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Sunday, November 29, 2020

Letters to the Editor

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Tribal politics and bickering should not destroy our sovereign brand

Dear editor,

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The Gambia is milking and can continue to milk economic dividends from the global recognition arising from the historic December 1, 2016, Presidential elections that was widely hailed and described as an indication of great hope for democracy in Africa and particularly for the Gambia, which President Yahya Jammeh had ruled with an iron fist for twenty-two years, transforming the Gambia from dictatorship to democracy.\

President Barrow’s election was also perhaps the most important political development in the Gambia in fifty-two years, the change of government through democratic, free and fair elections.

Now, the Gambia is being hailed as a beacon of democracy in Africa and the world. In equal measure investors and tourists have adopted a wait and see attitude until round of transition and reforms cycle is progressing. Unfortunately branding The Gambia, Gambia Tourism Authority, Gambia Investment Authority, the Ministry of Tourism and Trade are dead silent.\

I am not seeing any positive sovereign branding in local and international media, promoting the image of the country as a peaceful and stable investment destination. It would be good to have adverts promoting the Gambia running on CNN, the BBC and other major outlets. (We have on aggregate, as a country used about US$1 million on travels, per-diem payments and engaged on non-essential expenditures, etc., etc.) Such adverts can help in countering the negative perception of uncertainty of the country prevailing around the world.

The biggest losers of such negativity are sectors that heavily rely on foreign inflows like the capital markets and the hospitality sector. Unlike the Gambia, the Mauritius government takes national branding seriously. That is why the Mauritius brand ranks highly than the Gambia.

Dubai’s rise as an investment and tourism destination in the middle of a desert, heavily relies on deliberate branding and promotion by the government.

As a nation, we must not subvert the transition and reforms process and program. Anybody who subverts the transition process must be hang for treason. Let the legitimate will of the people prevail. At the end, if the transition and reforms cycle executes successfully, the Gambians comes out as a favorable investment destination, a working democracy with strong institutions.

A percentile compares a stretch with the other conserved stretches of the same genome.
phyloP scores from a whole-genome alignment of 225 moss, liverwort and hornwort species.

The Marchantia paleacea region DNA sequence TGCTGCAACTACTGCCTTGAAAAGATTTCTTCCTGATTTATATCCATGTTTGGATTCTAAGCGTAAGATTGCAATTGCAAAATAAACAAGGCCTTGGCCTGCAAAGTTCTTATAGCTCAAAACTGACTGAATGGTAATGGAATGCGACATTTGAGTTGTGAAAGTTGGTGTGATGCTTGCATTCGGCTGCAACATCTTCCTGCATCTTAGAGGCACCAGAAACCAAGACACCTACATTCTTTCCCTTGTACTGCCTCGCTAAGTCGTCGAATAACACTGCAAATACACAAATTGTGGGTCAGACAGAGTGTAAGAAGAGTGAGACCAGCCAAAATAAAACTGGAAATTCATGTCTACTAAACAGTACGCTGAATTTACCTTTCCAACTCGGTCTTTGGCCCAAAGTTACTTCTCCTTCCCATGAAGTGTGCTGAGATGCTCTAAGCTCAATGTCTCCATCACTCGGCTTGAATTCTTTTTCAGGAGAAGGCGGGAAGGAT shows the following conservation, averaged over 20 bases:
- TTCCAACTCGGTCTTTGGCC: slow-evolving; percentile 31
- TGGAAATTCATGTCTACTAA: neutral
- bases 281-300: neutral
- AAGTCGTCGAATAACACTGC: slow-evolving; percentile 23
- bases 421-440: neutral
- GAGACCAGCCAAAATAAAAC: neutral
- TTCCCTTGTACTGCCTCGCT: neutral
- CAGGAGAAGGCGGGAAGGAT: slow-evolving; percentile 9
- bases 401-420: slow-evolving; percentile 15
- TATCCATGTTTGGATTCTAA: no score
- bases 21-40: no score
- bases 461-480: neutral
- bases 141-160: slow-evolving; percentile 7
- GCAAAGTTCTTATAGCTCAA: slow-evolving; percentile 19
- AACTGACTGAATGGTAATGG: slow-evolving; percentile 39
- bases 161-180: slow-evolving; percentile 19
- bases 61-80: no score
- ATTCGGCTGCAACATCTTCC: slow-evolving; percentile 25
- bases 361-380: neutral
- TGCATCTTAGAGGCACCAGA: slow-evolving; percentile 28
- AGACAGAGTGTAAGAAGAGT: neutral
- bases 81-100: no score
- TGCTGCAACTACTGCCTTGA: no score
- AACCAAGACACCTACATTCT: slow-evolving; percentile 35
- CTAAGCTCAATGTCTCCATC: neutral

Investors love predictability, stability, rule of law and incorruptible judges, in case of commercial disputes and political stability.

 

Alagi Yorro Jallow
New York City

When is our country going to move on the road for democratic reforms?

Dear editor,

When is our country going to move-on the road for Democratic Reforms (constitutional and electoral reforms among others) to get rid of the old system? It is vividly seen, that the level of powers have change hand, but the old system still lingers, we are asking for action, an act that will require a great decision in facilitating the country to a stable democracy compatible with our norms and values in a way that will promote the general welfare and secure the blessing of liberty to all of us and to our posterity. As at present, the constitutional authority of the head of the executive (president) is too great and needs to be limited to avoid excesses of dictatorial attributes..

Ladies and gentlemen, the modern dimension created by political necessity should precipitate actions to limit the power excesses of the executive branch to avert the repeat of the past administrations, the interaction of the president with the other branches of government should sometimes by adversarial in a way that will precipitate agreement based on compromise for the best interest of the country, this will help consolidate transparency to avoid lost of trust and confidence.

Legalistically, the constitution is structured in way that makes the branches of government subordinate to the executive and this needs some serious reflection to honor the ideals of shared interdependence power, the constitution is a remarkable document, but it’s current standing is very biased towards the executive giving it power excess, there shouldn’t be too much power in any of the branches of government.

I hope the long awaited constitutional reforms will strike a balance limiting the power excess of the head of the executive and objectively structure it, in a way that will staunchly and effectively strengthen checks and balances and have control about the economy spread out to avoid the implication of big mistakes.

Samba P Jallow

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